In a quiet neighborhood of Enfield NH - a town already sleepy by nature, the friendly folks at Gemstar Gemstones have created an island of beauty with their unique shop. Over the years when shopping for beads with my wife or just wandering the outer edges of the shop and property, I have found inspiration for many an image.
This blog entry walks you through the process of creating a final image - or as in the case of this one - several variations on the theme. Beginning with this original image taken in the meditation garden on the grounds of Gemstar.
427 Shaker Boulevard, Enfield, N.H.
Hours: Wednesday, Thursday and
Friday, 1 to 9 p.m.; Saturday, 12 to
8 p.m.; and Sunday, 12 to 5 p.m
While the original image is interesting, intriguing, curious, it nonetheless lacks something that beckons the viewer deeper into it so the first step I took was to try and enhance the range of definition within the image and make a few things pop. To do that I used a process I have
developed to simulate a high dynamic range (HDR) photo. I do that by using a photo editing software - in this case Photoshop - to create the equivalent of three images shot at three different exposures: 1 correctly exposed, 1 image 2 stops under exposed and one image 2 stops over exposed. These three images are then dragged into an HDR Editing software - there are several choices and I use a $99 program called Photomatix. Photomatix blends the three images and allows you to manipulate the various colors, highlights, shadows, across a broad range of exposure to create a single image that is generally referred to as a "tonemapped " image.
The tonemapped image is then opened up again in Photoshop or whatever editing software you use and corrected as needed for color saturation, range, etc.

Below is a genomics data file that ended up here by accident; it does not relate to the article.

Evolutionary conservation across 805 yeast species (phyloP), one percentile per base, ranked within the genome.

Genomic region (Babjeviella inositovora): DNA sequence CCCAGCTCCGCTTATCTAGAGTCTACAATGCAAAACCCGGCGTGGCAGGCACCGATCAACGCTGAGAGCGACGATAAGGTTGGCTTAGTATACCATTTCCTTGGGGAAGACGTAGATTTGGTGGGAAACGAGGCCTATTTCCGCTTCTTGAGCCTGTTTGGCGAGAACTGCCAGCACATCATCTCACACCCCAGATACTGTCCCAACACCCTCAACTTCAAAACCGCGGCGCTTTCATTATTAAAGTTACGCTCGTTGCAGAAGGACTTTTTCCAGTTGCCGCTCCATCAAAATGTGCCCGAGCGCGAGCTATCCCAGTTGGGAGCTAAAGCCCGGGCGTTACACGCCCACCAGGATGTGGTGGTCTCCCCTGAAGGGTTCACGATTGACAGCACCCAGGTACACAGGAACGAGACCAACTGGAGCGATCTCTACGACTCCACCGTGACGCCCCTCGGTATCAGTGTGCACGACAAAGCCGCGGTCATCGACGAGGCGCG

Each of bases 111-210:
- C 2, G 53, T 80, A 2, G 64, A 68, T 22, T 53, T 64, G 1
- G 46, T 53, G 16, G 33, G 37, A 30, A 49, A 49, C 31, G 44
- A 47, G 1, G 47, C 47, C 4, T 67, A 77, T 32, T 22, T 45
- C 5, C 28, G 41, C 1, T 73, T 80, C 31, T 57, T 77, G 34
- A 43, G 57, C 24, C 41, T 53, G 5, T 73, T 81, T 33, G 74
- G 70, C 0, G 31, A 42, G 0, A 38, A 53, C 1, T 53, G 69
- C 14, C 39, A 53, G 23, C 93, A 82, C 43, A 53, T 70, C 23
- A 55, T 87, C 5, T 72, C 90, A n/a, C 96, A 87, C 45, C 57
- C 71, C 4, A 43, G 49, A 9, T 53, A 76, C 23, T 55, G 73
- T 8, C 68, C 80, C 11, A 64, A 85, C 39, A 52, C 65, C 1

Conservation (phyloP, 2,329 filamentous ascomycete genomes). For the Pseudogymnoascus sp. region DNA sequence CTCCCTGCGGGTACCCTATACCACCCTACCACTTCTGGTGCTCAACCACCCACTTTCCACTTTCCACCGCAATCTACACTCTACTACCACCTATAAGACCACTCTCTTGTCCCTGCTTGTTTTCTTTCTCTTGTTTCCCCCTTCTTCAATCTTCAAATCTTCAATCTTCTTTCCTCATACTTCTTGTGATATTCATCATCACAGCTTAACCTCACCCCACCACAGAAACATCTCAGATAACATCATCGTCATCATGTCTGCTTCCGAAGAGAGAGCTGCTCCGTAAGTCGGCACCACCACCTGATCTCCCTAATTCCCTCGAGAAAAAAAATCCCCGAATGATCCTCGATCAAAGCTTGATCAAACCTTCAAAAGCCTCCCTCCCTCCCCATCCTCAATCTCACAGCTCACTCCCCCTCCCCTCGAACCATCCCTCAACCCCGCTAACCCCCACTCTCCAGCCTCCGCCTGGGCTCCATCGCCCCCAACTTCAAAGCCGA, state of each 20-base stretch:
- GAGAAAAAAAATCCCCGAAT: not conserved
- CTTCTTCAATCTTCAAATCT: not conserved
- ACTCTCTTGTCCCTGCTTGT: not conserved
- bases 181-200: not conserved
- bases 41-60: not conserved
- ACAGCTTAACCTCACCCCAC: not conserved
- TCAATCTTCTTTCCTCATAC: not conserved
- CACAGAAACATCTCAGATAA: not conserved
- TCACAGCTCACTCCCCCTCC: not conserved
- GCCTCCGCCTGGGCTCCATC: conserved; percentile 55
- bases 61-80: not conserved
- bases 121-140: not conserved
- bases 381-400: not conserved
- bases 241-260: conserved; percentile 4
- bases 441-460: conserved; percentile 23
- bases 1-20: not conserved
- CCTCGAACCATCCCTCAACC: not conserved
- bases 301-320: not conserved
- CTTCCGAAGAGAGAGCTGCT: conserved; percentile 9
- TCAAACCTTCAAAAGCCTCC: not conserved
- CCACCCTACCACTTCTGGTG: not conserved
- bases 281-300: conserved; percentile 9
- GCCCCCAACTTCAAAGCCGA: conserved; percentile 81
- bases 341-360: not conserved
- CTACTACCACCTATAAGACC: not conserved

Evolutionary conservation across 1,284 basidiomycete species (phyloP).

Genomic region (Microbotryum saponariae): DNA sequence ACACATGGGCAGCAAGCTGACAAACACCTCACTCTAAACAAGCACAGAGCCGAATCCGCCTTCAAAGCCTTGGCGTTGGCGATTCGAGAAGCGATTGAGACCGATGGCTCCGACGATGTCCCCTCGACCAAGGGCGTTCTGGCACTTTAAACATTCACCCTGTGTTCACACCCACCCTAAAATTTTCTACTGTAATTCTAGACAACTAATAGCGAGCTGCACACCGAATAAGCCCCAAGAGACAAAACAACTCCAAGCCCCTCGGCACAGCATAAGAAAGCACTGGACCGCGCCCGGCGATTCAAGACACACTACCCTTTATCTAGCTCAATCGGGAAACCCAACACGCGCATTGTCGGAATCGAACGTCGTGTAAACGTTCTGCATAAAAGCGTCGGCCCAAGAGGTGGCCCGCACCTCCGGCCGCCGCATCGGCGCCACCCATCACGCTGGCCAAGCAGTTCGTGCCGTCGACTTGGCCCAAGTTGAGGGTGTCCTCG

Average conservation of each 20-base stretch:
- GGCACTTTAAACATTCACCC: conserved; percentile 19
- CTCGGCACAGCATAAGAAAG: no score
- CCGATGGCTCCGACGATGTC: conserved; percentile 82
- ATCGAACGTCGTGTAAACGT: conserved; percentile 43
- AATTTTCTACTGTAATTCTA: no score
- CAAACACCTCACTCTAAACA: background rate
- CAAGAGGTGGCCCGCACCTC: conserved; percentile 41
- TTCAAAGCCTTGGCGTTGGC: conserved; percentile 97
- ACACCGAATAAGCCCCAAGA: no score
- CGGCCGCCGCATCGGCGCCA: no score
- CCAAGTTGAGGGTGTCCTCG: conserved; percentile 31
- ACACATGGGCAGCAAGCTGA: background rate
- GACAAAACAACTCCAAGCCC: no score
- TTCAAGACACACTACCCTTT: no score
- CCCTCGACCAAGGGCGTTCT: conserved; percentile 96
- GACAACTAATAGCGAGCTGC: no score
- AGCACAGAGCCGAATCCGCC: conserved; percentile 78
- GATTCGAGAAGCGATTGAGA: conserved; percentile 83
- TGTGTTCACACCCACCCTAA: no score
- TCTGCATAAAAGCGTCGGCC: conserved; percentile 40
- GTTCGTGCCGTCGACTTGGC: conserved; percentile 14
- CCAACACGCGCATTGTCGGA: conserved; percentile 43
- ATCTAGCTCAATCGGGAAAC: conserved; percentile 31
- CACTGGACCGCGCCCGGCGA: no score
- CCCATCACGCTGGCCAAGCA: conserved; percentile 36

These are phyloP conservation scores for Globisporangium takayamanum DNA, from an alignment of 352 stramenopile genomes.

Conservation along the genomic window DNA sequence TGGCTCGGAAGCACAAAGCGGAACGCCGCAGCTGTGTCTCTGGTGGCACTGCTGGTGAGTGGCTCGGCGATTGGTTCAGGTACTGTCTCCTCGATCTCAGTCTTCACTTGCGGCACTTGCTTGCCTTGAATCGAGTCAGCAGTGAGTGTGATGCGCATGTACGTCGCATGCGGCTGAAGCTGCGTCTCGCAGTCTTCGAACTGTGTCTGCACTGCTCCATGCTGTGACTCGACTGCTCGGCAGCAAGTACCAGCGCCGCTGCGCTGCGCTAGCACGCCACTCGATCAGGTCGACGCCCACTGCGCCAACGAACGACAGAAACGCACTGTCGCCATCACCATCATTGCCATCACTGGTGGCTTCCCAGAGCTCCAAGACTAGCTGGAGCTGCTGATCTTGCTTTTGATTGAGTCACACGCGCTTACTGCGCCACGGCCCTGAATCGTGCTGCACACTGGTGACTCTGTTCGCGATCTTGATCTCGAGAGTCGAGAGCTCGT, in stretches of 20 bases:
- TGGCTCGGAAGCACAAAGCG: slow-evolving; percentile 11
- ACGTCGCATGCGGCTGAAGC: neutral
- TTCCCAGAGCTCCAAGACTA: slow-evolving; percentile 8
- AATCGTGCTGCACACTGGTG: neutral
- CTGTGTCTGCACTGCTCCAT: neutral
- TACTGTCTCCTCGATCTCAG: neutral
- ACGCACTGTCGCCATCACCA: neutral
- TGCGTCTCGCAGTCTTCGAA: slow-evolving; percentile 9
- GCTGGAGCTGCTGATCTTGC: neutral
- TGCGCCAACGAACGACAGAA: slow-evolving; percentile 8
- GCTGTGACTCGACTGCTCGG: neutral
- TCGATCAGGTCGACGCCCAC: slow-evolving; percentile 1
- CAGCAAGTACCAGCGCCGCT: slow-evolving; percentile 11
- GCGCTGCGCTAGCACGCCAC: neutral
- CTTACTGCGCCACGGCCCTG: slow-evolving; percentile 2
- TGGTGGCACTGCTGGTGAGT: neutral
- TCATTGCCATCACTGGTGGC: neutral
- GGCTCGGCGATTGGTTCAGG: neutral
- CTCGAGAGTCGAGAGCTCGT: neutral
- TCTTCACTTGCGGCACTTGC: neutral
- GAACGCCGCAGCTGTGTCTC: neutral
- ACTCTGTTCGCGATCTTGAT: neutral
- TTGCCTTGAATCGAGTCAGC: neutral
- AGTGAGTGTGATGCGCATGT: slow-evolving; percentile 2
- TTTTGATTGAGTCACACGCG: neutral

At this point what I really have are two unsatisfactory images, yet each w
ith some interesting aspects. Here they are next to one another.
In the original image (lower) I find the shadows to be much more interesting than the bark and red brown litter on the ground. At the same time, I like the way that the big round agate boulders pop in the HDR image. Likewise the small agates are more attractive but may be in need of some color correction.
Everyone has different techniques for blending two images together so rather than go into detaiil on this, I'll simply state that using the two images, and a series of erasures, tweaks to color and saturation and dodging and burning, I blend together the background from the original and the foreground of the HDR image to create a Blended image below.
The Blended image remains true to the original photograph, which - to the purist - is important.
Not being a purist, and furthermore in keeping with the idea of variations on a theme. I then begin to take a look at different ways to alter the original image to achieve some unique end.
I play with the background . . .
Taking the HDR Image and blurring its background to produce this image.
Using photoshop's liquify feature to liquify and manipulate the background of the HDR image to produce the image below.
Using the liquify feature on the blended background as below:
Or here . . .
The replacing the background with something different . . . lupines growing in a line for instance.
Or creating the effect of an agate stream flowing around the boulders as below:
Or by adding another image into the scene as with this young indian pow wow dancer:
You are limited only by your imagination and time.